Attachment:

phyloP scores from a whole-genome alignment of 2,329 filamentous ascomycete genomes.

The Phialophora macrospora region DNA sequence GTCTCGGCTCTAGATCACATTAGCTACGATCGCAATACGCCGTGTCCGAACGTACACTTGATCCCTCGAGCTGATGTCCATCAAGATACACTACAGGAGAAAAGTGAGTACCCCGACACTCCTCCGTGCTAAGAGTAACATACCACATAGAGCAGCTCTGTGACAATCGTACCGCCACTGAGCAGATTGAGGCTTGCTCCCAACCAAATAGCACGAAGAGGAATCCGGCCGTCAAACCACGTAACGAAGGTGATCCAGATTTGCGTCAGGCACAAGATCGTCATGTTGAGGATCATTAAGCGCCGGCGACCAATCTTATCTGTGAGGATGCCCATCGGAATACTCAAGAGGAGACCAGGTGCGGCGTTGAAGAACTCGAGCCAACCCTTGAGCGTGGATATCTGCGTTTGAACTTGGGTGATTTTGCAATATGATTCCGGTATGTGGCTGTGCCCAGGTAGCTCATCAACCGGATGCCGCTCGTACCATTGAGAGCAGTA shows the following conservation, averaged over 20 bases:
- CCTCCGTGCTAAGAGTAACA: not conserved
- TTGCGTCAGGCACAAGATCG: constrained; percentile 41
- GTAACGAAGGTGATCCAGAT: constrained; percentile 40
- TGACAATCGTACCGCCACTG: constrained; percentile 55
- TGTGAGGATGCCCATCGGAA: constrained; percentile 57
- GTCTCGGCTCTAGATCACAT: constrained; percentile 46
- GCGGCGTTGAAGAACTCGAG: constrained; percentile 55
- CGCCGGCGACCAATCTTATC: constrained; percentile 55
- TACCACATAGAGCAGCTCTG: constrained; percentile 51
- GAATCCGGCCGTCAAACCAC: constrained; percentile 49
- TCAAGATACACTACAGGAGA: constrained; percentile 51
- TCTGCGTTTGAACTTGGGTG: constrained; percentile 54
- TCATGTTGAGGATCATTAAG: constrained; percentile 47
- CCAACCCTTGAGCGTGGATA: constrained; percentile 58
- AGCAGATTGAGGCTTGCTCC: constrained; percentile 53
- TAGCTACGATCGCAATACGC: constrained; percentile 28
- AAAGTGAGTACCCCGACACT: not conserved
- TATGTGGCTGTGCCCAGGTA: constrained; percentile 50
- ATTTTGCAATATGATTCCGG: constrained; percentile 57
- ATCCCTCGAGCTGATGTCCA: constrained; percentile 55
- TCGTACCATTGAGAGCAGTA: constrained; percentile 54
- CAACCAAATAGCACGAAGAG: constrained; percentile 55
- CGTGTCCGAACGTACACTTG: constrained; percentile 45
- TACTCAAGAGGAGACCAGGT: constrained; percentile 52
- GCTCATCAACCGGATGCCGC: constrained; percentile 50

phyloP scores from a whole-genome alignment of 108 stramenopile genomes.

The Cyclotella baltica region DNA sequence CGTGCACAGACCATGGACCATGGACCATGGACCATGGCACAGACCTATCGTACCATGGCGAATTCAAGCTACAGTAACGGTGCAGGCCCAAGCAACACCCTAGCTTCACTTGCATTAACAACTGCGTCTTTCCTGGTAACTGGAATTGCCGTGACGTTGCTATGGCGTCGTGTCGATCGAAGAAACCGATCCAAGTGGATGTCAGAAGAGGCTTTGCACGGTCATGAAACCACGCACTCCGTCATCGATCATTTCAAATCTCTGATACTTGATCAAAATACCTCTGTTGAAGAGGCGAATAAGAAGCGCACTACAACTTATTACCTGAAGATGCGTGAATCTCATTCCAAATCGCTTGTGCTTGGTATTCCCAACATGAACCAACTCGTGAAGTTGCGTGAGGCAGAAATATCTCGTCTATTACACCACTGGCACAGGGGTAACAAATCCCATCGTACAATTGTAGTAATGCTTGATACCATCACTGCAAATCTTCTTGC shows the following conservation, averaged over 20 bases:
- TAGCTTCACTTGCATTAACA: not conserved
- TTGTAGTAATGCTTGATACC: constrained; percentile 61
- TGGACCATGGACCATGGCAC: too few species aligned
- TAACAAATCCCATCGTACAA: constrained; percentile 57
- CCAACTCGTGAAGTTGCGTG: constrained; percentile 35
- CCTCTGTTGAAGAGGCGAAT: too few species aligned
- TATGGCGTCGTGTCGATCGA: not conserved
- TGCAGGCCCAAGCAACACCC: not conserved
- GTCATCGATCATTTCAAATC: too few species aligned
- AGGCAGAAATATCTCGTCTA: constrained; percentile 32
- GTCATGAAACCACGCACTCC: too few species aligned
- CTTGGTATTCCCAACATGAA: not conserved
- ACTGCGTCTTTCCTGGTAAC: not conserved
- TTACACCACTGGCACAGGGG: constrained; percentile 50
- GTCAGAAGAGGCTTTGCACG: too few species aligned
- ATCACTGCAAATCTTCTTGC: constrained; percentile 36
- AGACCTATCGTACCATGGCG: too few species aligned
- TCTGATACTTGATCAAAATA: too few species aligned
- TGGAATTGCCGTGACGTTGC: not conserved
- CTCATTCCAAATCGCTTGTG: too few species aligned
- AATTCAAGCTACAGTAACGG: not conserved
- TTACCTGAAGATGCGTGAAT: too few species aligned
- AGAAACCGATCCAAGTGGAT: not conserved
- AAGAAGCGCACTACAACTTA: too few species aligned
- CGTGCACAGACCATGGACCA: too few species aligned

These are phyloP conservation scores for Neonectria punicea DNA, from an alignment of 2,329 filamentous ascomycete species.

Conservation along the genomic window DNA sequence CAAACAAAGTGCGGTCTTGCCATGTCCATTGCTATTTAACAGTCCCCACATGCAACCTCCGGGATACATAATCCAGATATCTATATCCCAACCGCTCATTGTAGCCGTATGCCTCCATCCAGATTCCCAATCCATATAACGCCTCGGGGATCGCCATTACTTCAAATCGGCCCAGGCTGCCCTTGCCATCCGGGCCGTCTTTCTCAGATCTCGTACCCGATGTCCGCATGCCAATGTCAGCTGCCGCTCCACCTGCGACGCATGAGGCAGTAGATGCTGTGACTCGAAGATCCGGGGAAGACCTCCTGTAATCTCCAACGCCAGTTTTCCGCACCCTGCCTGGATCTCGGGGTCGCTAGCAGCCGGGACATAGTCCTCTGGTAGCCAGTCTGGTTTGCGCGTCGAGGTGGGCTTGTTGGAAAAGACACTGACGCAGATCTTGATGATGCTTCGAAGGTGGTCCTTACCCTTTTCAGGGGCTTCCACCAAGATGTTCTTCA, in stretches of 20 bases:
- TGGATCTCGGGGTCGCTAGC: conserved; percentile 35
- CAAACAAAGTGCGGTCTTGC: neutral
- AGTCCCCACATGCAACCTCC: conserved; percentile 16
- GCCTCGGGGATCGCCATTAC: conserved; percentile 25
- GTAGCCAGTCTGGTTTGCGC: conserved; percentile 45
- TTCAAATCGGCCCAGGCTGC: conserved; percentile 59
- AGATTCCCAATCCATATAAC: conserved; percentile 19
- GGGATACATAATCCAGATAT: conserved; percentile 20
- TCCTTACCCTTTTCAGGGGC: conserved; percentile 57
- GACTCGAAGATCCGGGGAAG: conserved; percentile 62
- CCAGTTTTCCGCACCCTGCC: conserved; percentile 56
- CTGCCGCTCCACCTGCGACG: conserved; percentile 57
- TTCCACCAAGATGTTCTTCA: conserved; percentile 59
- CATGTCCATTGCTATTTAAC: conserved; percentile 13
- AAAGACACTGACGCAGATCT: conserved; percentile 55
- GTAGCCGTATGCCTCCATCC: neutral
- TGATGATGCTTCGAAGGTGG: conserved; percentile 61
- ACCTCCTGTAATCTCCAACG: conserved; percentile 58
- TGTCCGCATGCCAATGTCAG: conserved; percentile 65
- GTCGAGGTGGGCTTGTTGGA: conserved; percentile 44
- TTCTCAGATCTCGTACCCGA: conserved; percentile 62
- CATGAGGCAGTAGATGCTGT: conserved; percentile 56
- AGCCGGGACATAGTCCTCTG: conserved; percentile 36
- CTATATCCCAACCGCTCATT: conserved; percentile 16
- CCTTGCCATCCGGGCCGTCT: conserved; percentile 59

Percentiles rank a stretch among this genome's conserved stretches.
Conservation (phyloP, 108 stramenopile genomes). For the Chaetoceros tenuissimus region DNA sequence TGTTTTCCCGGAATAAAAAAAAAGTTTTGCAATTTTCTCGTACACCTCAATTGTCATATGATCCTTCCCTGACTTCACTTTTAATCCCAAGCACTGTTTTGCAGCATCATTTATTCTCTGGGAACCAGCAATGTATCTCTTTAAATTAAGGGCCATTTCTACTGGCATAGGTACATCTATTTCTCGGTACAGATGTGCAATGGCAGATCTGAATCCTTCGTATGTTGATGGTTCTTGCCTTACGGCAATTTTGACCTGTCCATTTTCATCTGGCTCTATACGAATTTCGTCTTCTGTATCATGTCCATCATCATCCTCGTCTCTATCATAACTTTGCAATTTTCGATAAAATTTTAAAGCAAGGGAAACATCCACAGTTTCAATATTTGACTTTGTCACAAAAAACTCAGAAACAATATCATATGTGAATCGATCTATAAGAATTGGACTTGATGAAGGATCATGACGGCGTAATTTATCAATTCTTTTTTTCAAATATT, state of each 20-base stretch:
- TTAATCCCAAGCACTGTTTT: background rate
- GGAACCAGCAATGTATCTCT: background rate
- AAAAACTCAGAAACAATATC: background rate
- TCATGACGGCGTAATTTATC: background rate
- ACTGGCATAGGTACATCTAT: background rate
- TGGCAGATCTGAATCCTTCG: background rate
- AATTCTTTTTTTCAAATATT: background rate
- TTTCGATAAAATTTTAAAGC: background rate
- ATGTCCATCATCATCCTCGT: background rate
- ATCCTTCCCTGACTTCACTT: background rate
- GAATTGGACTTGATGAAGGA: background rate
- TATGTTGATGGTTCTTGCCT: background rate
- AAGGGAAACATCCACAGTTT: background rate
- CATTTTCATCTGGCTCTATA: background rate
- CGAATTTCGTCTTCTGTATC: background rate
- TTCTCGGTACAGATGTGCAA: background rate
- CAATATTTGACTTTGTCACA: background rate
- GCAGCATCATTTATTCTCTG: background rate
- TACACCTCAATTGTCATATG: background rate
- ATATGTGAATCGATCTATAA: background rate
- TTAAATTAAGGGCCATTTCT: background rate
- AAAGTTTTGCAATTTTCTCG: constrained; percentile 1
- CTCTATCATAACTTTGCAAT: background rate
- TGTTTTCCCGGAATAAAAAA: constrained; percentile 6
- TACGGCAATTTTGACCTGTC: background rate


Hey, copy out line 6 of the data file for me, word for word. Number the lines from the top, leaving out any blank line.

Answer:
- TGACAATCGTACCGCCACTG: constrained; percentile 55